Bilbao + Basque Country Restaurants
31 de Agosto
Tel: 34 650 13 53 73
San Sebastián's old town is best known for its pintxo bars (the Basque version of tapas), and with at least one on every block, competition is stiff. For the last few years, the bar drawing the most praise is A Fuego Negro (Black Fire), which serves up a selection of classic pintxos with a twist that goes hand in hand with the part bar, part art exhibit interior. Expect un-pintxo flavors such as mole, liquorice, mint, or ras al-hanout. The most popular dish is the Kobe beef burger served on a ketchup-infused bun with a side of banana chips. For dessert, choose the spilled marijuana planter where the plant itself is actually a green sugar cookie and the incredibly realistic spilled dirt and roots are made of chocolate.—Guy Fiorita
Open Tuesdays through Sundays 12:30 to 4 pm and 8 to 11 pm.
29 Calle Lehendakari Leizaola
Tel: 34 94 428 0039
Chef José Miguel Olazabalaga serves up some truly inventive creations in this angular, glossy wooden box of a dining room. Foie gras is wrapped in a thin skin of smoked bread, served with a gelée of salted cherries and arugula mayonnaise; grilled squid are drizzled in pumpkin and almond cream; and Iberian pork comes with black rice and a sunflower-seed turrón (like nougat). If you haven't the time or inclination to try the full seven- or nine-course tasting menus, you can simply order à la carte.
Open Mondays through Saturdays.
22 Barrio Elexalde
Tel: 34 94 456 0050
Entering this converted Basque farmhouse, set next to a 13th-century church in the small town of Galdakao—about a 15-minute drive from Bilbao—feels like stepping into a storybook. After being seated in the dining room with its beamed ceiling and embroidered table linens (or, weather permitting, the porch with its view of the mountains), you'll be greeted by a waitress in a traditional bonnet and apron. Chef Isidro Arribas's six- and ten-course tasting menus give you a chance to try a variety of traditional dishes, like marinated bonito served with garlic oil and tomato bread crumbs, or a fragrant, smoky, roasted choricero pepper that comes with a fresh anchovy. You can also order à la carte.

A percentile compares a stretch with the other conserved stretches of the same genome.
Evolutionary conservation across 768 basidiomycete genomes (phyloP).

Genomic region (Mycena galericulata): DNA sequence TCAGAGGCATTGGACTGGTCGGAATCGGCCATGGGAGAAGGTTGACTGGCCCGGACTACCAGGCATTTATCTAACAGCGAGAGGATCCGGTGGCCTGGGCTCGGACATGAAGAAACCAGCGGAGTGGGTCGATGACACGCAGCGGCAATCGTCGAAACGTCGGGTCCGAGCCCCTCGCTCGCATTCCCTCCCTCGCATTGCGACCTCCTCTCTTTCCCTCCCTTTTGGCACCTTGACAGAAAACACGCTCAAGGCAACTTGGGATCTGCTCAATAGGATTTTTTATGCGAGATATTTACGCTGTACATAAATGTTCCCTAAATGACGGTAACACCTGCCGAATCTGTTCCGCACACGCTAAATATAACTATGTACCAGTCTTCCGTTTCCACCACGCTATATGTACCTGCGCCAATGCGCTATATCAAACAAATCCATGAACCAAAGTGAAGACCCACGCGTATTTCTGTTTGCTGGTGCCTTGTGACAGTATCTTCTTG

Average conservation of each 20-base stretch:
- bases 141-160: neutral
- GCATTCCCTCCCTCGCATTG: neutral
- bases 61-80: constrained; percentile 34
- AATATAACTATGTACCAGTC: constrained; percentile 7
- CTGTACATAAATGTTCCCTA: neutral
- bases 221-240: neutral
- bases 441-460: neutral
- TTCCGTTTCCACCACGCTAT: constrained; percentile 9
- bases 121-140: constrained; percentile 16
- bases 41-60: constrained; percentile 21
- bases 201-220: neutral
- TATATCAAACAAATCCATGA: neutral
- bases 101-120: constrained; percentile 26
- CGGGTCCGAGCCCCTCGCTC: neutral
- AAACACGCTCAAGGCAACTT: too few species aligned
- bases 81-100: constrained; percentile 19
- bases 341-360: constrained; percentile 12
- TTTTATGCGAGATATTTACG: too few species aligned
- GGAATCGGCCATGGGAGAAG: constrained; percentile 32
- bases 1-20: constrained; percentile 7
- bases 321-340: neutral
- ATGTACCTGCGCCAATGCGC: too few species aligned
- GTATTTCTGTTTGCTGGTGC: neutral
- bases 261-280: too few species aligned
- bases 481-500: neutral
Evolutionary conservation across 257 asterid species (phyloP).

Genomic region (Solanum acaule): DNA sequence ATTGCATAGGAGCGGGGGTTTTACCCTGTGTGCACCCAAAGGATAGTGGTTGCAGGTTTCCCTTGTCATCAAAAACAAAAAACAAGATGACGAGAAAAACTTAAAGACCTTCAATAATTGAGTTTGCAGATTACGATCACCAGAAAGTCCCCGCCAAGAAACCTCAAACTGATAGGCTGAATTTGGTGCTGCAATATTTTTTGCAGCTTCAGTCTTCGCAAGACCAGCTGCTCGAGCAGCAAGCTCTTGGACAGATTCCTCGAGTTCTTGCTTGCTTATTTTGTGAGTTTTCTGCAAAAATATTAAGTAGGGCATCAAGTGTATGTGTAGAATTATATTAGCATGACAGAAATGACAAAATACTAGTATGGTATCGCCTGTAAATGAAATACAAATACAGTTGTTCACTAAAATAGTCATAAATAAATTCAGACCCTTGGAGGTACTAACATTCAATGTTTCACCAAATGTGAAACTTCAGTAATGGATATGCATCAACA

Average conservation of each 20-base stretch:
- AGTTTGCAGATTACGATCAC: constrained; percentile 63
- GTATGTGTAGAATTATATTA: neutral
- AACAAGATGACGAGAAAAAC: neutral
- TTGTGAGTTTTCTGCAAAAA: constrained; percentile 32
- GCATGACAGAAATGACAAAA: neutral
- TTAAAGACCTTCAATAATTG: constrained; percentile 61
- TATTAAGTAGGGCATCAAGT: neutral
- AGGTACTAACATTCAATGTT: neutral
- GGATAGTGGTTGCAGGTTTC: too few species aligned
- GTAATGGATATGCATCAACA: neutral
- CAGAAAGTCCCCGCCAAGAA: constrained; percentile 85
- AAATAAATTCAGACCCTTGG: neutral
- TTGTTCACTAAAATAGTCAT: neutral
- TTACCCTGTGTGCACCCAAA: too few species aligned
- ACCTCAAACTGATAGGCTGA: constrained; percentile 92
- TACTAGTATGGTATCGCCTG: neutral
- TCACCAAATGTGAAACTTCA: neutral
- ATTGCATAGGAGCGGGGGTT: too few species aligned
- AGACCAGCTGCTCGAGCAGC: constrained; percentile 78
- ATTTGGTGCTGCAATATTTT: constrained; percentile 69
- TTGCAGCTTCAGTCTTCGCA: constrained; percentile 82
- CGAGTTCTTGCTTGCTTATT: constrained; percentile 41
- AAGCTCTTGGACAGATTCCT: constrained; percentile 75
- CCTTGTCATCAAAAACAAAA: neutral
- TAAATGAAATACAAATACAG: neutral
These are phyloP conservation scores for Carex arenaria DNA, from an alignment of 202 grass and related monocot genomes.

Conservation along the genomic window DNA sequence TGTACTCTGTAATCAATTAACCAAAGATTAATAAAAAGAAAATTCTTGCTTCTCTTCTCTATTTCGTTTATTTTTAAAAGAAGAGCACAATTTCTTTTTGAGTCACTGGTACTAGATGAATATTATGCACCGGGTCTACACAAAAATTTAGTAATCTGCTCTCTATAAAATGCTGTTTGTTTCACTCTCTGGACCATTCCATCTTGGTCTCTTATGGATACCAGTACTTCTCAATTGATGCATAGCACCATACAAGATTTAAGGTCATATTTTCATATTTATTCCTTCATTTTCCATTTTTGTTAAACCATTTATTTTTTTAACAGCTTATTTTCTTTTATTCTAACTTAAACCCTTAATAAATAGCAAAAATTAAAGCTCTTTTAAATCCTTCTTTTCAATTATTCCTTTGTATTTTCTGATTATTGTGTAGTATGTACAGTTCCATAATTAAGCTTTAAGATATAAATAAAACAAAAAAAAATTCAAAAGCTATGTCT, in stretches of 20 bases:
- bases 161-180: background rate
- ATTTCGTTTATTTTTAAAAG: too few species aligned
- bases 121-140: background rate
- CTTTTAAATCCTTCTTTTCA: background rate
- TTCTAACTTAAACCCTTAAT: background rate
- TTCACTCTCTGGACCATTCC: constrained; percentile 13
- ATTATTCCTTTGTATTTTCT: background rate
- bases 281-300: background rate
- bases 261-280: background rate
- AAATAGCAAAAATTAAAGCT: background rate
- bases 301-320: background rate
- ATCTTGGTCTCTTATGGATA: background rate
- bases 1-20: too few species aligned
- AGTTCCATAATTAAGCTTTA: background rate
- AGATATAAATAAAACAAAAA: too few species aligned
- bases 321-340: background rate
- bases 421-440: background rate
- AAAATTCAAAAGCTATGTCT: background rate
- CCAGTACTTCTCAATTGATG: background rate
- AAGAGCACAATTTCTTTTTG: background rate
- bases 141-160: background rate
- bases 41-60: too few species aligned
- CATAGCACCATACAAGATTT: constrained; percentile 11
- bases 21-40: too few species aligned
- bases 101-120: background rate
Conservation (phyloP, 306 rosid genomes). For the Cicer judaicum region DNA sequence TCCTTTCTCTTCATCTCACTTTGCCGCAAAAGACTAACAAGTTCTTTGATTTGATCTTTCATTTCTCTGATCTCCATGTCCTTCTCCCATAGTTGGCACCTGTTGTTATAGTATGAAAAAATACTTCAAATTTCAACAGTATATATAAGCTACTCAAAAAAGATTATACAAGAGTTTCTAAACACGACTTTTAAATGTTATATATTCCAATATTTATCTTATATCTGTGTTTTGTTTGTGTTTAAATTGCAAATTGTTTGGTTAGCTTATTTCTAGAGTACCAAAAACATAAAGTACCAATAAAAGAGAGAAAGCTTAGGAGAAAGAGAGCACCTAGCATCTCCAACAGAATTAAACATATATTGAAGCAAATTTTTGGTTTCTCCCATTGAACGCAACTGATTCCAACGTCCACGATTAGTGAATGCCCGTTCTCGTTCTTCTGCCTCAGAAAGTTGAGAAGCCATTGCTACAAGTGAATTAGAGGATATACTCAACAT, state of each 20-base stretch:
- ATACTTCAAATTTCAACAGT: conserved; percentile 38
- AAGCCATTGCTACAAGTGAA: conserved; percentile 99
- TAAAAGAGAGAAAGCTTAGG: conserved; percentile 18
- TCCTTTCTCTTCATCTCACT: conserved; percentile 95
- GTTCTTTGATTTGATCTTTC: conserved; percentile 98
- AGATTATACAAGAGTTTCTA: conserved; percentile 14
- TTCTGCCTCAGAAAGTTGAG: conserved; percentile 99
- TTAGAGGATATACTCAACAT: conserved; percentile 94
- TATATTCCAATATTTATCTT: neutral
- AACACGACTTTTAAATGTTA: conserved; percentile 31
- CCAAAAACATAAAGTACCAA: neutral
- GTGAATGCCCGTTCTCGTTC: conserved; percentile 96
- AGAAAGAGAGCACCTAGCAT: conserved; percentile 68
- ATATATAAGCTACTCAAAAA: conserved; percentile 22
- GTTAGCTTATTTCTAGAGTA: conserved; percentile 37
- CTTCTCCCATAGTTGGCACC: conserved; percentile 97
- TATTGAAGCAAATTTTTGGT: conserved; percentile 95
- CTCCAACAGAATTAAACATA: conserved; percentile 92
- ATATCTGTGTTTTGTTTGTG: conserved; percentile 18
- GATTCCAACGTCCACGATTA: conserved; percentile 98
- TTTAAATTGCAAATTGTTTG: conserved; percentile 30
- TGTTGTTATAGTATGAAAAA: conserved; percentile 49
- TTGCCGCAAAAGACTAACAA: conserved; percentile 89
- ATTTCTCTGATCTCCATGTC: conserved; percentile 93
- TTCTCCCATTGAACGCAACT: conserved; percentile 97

Mon.—Thurs. lunch only. Fri. and Sat. lunch and dinner. Closed Sundays.
Museo de Bellas Artes
Plaza del Museo
Tel: 34 94 442 4657
The name means "above the trees" in Basque, and this glass-walled restaurant atop Bilbao's Fine Arts Museum really does feel like a sort of gustatory tree house. Chef Aitor Basabe's dishes are refined but still accessible: Pressed Ibérico pork loin comes in a rich, dark garlic sauce, while his seared bluefin tuna is topped with macadamia shavings and "faux wasabi," made with a purée of spicy guindilla peppers and fresh shelled peas. The inventive desserts include balsamic-vinegar ice cream (much more delicious than it sounds), and the first-rate wine list has an impressive selection of port.
Closed Mondays. No dinner on Sundays.
273 Avenida Alcalde José Elosegui
Tel: 34 943 278 465
For foodies, a visit to this Michelin-starred cathedral of haute cuisine is a necessary pilgrimage. Juan Mari Arzak (who runs the kitchen with his daughter Elena, a celebrated chef in her own right) is known as the father of Spain's modern gastronomy movement. Since the late 1970s, Arzak has served as a mentor to younger chefs while continuing to expand the nueva cocina (nouvelle cuisine) he helped define. His poached egg with truffle oil, crisp bread crumbs, and a mash of txistorra (local sausage seasoned with paprika and garlic) is a winning blend of strong flavors. Seafood dishes made with tender baby squid or perfectly moist marinated bonito are sublime. Your meal here will be expensive—and worth every euro.
Closed Sundays and Mondays.
43 Portuetxe Kalea
Tel: 34 943 215 018
For a classic but casual Basque meal, head to this 400-year-old farmhouse in the university district of Ibaeta. The historic structure, surrounded on all sides by high-rise buildings, is a charmingly stubborn testament to another era. Inside, it's all white walls, wood beams, and long tables, and the menu reads like a culinary history of the region: Gernika and piquillo peppers, grilled hake, bacalao omelet, lettuce hearts with anchovies, and baby squid with caramelized onions. Order an assortment of things to share, including the wonderful chuleta, a massive hunk of tender, grilled ox meat, and you'll be thankful that the place has survived the vagaries of time.